Joris Ivens (1898-1989)
The Bridge (1927-28)
Joris Ivens, 90, Dutch Documentary Film Maker
By PETER B. FLINT
Published: June 30, 1989
New York Times
Joris Ivens, the Dutch creator of more than 50 documentary films, many of them about revolutionary struggle, died Wednesday at Laennec Hospital in Paris. He was 90 years old.
Marceline Loridan, his wife and longtime collaborator, said he died of a heart attack brought on by kidney failure.
Mr. Ivens, who made a cowboys-and-Indians movie, ''Flaming Arrow,'' featuring his family at the age of 13, viewed documentaries as a way to improve the human condition and said they were ''deeper and more personal than newsreel truth.''
Early films by Mr. Ivens, a founder of the Dutch film industry, included ''The Bridge,'' a rhythmic 1928 study of the structure and functions of a Rotterdam drawbridge; ''Zuiderzee,'' a 1930 record of the Herculean task of reclaiming the flood plain for farming; ''Song of Heroes,'' a 1932 report on the construction of blast furnaces in Siberia, and ''Borinage,'' a stark 1933 account of a strike by Belgian coal miners. His early films tended to be experimental and lyrical while the later ones were more realistic, socially concerned and polemical. Spanish Civil War Film
His masterpiece was considered to be ''The Spanish Earth,'' a compelling 1937 study of the struggle of Spanish Loyalists to preserve new liberties threatened by the Falangists and to reclaim farmland neglected by generations of absentee landlords. Speaking about the feature-length documentary, which he produced for less than $10,000, he said the civil war in Spain was not essentially for ideology but for ''melons, tomatoes, onions.''
The film was made on battlegrounds and in a war-ravaged village on the Madrid-Valencia road with a movingly understated commentary written and spoken by Ernest Hemingway and a score of Spanish country music arranged by Marc Blitzstein. The cast was the villagers, and Mr. Ivens said a main objective was to show ''that life must go on, that it cannot stop because of daily bombing and strafing.''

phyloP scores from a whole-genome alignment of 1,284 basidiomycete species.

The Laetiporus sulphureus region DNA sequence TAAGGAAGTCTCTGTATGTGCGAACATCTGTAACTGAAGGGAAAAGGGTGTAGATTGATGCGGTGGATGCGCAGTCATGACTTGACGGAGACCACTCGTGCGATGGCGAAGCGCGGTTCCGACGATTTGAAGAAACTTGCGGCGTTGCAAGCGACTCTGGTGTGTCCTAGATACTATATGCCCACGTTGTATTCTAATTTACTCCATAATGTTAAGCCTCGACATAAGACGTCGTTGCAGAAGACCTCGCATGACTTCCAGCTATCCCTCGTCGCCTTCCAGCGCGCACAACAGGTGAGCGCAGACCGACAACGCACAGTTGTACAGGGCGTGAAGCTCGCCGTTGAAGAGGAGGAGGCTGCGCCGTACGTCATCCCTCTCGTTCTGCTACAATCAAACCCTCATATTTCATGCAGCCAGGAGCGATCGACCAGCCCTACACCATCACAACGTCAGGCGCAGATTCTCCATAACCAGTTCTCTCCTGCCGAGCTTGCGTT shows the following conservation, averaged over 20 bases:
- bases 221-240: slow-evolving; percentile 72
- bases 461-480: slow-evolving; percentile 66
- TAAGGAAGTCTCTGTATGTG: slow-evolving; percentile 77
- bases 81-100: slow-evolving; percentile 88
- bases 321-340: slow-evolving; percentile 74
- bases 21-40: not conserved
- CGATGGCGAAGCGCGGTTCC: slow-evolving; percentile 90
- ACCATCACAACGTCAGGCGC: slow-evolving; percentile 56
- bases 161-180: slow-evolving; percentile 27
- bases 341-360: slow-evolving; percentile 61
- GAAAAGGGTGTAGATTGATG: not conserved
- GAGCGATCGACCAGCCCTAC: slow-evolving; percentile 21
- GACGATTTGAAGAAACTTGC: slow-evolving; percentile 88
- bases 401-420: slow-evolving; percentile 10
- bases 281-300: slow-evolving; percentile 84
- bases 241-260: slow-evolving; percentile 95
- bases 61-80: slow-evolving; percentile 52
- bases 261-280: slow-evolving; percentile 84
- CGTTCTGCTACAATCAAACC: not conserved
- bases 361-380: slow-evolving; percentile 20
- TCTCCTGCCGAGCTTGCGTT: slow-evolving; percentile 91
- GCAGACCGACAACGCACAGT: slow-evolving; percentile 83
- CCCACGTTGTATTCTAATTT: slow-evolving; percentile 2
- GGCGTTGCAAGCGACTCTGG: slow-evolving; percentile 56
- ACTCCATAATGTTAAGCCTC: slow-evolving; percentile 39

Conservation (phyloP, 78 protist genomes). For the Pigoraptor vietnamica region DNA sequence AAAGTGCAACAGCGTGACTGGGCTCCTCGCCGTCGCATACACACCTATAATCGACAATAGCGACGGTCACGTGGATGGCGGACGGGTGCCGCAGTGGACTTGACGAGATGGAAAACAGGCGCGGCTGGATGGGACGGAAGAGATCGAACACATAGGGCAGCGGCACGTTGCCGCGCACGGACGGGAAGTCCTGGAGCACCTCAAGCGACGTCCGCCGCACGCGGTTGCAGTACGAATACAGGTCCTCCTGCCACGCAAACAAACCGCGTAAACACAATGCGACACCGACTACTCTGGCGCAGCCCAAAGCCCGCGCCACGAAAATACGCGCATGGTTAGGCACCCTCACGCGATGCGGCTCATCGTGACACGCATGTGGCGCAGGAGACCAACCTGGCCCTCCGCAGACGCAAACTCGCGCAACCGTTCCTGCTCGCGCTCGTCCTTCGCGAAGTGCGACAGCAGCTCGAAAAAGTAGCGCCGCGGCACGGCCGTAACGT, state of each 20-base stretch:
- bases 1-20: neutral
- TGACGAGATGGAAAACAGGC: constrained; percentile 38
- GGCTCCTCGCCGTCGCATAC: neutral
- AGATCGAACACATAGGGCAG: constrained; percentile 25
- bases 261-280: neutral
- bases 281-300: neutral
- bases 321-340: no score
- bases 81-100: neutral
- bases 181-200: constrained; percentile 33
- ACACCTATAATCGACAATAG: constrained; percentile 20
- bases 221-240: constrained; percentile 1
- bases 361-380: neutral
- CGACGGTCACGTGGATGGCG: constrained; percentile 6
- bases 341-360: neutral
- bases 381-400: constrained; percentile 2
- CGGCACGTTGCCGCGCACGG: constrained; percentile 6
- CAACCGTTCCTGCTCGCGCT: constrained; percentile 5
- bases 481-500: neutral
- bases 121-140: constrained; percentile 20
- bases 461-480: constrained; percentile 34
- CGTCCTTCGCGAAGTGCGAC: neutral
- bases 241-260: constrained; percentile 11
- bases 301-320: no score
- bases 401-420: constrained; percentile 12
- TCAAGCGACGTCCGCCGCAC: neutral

Other films included ''The 400 Million,'' about China; ''The Power and the Land,'' a study of rural American electrification; ''Our Russian Front''; ''Indonesia Calling!'' and ''How Lukong Moves the Mountain,'' in China. Most of his later documentaries were made in Communist countries, including North Vietnam and Cuba, and elsewhere in Latin America.
The movie maker was born Georg Henri Anton Ivens in Nijmegen, the Netherlands. His grandfather was a pioneer photographer and his father owned a chain of camera shops. Young Ivens was a field artillery lieutenant in World War I and a militant among students and then workers in both the Netherlands and Germany before he began making documentaries in the late 1920's. He won many film awards, including Dutch, French and Venice film festival honors.
His wife said yesterday, ''We have no children; our films were our children.''